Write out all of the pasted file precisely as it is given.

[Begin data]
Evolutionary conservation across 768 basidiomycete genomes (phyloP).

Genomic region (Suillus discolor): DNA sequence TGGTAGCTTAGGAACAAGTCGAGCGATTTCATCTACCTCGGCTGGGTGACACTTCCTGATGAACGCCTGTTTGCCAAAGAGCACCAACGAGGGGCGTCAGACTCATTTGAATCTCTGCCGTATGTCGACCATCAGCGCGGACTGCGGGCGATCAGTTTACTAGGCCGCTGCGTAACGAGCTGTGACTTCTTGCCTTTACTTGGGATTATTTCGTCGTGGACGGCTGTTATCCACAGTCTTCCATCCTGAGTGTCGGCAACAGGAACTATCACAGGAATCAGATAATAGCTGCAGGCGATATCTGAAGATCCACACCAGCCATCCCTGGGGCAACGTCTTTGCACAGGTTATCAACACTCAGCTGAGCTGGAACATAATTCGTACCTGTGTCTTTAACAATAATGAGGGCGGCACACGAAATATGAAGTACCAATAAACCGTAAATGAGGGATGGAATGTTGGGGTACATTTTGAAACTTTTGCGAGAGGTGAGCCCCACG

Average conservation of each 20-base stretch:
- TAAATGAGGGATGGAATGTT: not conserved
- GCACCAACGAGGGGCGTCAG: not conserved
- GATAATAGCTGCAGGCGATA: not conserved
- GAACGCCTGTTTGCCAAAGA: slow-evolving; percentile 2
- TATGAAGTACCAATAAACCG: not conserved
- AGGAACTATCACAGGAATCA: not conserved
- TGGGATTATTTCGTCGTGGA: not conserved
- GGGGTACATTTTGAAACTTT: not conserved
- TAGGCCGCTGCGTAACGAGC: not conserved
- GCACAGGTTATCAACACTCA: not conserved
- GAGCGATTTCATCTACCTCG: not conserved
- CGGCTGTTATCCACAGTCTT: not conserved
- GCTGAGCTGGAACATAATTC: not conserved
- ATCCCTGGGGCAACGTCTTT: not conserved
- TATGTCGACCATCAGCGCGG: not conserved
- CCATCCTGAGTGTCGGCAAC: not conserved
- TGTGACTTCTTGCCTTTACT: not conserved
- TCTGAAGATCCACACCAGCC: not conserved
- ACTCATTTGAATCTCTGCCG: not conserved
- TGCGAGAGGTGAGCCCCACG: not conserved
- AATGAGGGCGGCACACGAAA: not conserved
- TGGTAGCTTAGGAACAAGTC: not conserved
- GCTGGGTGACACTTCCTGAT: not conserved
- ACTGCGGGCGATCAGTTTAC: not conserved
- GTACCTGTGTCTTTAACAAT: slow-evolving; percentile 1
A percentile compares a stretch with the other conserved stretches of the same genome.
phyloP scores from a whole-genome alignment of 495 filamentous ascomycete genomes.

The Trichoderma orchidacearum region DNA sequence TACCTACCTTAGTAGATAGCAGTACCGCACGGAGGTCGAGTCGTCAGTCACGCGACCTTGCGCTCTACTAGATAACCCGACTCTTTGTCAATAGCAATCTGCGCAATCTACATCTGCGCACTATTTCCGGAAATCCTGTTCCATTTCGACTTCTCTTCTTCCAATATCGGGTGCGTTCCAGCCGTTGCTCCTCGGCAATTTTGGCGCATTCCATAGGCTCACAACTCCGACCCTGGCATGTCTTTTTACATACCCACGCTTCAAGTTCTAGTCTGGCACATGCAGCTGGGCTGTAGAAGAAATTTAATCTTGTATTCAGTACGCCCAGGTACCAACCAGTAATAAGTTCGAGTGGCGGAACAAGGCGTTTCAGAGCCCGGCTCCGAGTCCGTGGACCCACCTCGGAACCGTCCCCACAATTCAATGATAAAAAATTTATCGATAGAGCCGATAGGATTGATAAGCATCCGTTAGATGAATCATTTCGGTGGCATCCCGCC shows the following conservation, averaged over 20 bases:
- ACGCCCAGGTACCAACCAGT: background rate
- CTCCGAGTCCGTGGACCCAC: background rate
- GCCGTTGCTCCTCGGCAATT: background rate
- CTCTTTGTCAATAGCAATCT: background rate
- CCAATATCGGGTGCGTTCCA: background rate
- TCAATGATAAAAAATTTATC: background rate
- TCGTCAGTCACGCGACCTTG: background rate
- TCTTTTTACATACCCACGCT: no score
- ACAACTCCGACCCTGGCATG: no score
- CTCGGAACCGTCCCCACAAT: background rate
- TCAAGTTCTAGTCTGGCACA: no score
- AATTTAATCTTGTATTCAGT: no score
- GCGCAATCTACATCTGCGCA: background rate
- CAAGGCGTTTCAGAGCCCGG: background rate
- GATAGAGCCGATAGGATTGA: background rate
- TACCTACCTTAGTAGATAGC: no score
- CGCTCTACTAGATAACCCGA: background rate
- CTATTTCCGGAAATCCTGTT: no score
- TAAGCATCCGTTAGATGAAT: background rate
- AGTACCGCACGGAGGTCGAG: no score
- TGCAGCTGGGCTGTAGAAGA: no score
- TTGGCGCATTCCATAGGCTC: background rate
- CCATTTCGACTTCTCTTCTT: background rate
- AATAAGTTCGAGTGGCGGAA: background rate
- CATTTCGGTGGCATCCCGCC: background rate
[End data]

Evolutionary conservation across 768 basidiomycete genomes (phyloP).

Genomic region (Suillus discolor): DNA sequence TGGTAGCTTAGGAACAAGTCGAGCGATTTCATCTACCTCGGCTGGGTGACACTTCCTGATGAACGCCTGTTTGCCAAAGAGCACCAACGAGGGGCGTCAGACTCATTTGAATCTCTGCCGTATGTCGACCATCAGCGCGGACTGCGGGCGATCAGTTTACTAGGCCGCTGCGTAACGAGCTGTGACTTCTTGCCTTTACTTGGGATTATTTCGTCGTGGACGGCTGTTATCCACAGTCTTCCATCCTGAGTGTCGGCAACAGGAACTATCACAGGAATCAGATAATAGCTGCAGGCGATATCTGAAGATCCACACCAGCCATCCCTGGGGCAACGTCTTTGCACAGGTTATCAACACTCAGCTGAGCTGGAACATAATTCGTACCTGTGTCTTTAACAATAATGAGGGCGGCACACGAAATATGAAGTACCAATAAACCGTAAATGAGGGATGGAATGTTGGGGTACATTTTGAAACTTTTGCGAGAGGTGAGCCCCACG

Average conservation of each 20-base stretch:
- TAAATGAGGGATGGAATGTT: not conserved
- GCACCAACGAGGGGCGTCAG: not conserved
- GATAATAGCTGCAGGCGATA: not conserved
- GAACGCCTGTTTGCCAAAGA: slow-evolving; percentile 2
- TATGAAGTACCAATAAACCG: not conserved
- AGGAACTATCACAGGAATCA: not conserved
- TGGGATTATTTCGTCGTGGA: not conserved
- GGGGTACATTTTGAAACTTT: not conserved
- TAGGCCGCTGCGTAACGAGC: not conserved
- GCACAGGTTATCAACACTCA: not conserved
- GAGCGATTTCATCTACCTCG: not conserved
- CGGCTGTTATCCACAGTCTT: not conserved
- GCTGAGCTGGAACATAATTC: not conserved
- ATCCCTGGGGCAACGTCTTT: not conserved
- TATGTCGACCATCAGCGCGG: not conserved
- CCATCCTGAGTGTCGGCAAC: not conserved
- TGTGACTTCTTGCCTTTACT: not conserved
- TCTGAAGATCCACACCAGCC: not conserved
- ACTCATTTGAATCTCTGCCG: not conserved
- TGCGAGAGGTGAGCCCCACG: not conserved
- AATGAGGGCGGCACACGAAA: not conserved
- TGGTAGCTTAGGAACAAGTC: not conserved
- GCTGGGTGACACTTCCTGAT: not conserved
- ACTGCGGGCGATCAGTTTAC: not conserved
- GTACCTGTGTCTTTAACAAT: slow-evolving; percentile 1
A percentile compares a stretch with the other conserved stretches of the same genome.
phyloP scores from a whole-genome alignment of 495 filamentous ascomycete genomes.

The Trichoderma orchidacearum region DNA sequence TACCTACCTTAGTAGATAGCAGTACCGCACGGAGGTCGAGTCGTCAGTCACGCGACCTTGCGCTCTACTAGATAACCCGACTCTTTGTCAATAGCAATCTGCGCAATCTACATCTGCGCACTATTTCCGGAAATCCTGTTCCATTTCGACTTCTCTTCTTCCAATATCGGGTGCGTTCCAGCCGTTGCTCCTCGGCAATTTTGGCGCATTCCATAGGCTCACAACTCCGACCCTGGCATGTCTTTTTACATACCCACGCTTCAAGTTCTAGTCTGGCACATGCAGCTGGGCTGTAGAAGAAATTTAATCTTGTATTCAGTACGCCCAGGTACCAACCAGTAATAAGTTCGAGTGGCGGAACAAGGCGTTTCAGAGCCCGGCTCCGAGTCCGTGGACCCACCTCGGAACCGTCCCCACAATTCAATGATAAAAAATTTATCGATAGAGCCGATAGGATTGATAAGCATCCGTTAGATGAATCATTTCGGTGGCATCCCGCC shows the following conservation, averaged over 20 bases:
- ACGCCCAGGTACCAACCAGT: background rate
- CTCCGAGTCCGTGGACCCAC: background rate
- GCCGTTGCTCCTCGGCAATT: background rate
- CTCTTTGTCAATAGCAATCT: background rate
- CCAATATCGGGTGCGTTCCA: background rate
- TCAATGATAAAAAATTTATC: background rate
- TCGTCAGTCACGCGACCTTG: background rate
- TCTTTTTACATACCCACGCT: no score
- ACAACTCCGACCCTGGCATG: no score
- CTCGGAACCGTCCCCACAAT: background rate
- TCAAGTTCTAGTCTGGCACA: no score
- AATTTAATCTTGTATTCAGT: no score
- GCGCAATCTACATCTGCGCA: background rate
- CAAGGCGTTTCAGAGCCCGG: background rate
- GATAGAGCCGATAGGATTGA: background rate
- TACCTACCTTAGTAGATAGC: no score
- CGCTCTACTAGATAACCCGA: background rate
- CTATTTCCGGAAATCCTGTT: no score
- TAAGCATCCGTTAGATGAAT: background rate
- AGTACCGCACGGAGGTCGAG: no score
- TGCAGCTGGGCTGTAGAAGA: no score
- TTGGCGCATTCCATAGGCTC: background rate
- CCATTTCGACTTCTCTTCTT: background rate
- AATAAGTTCGAGTGGCGGAA: background rate
- CATTTCGGTGGCATCCCGCC: background rate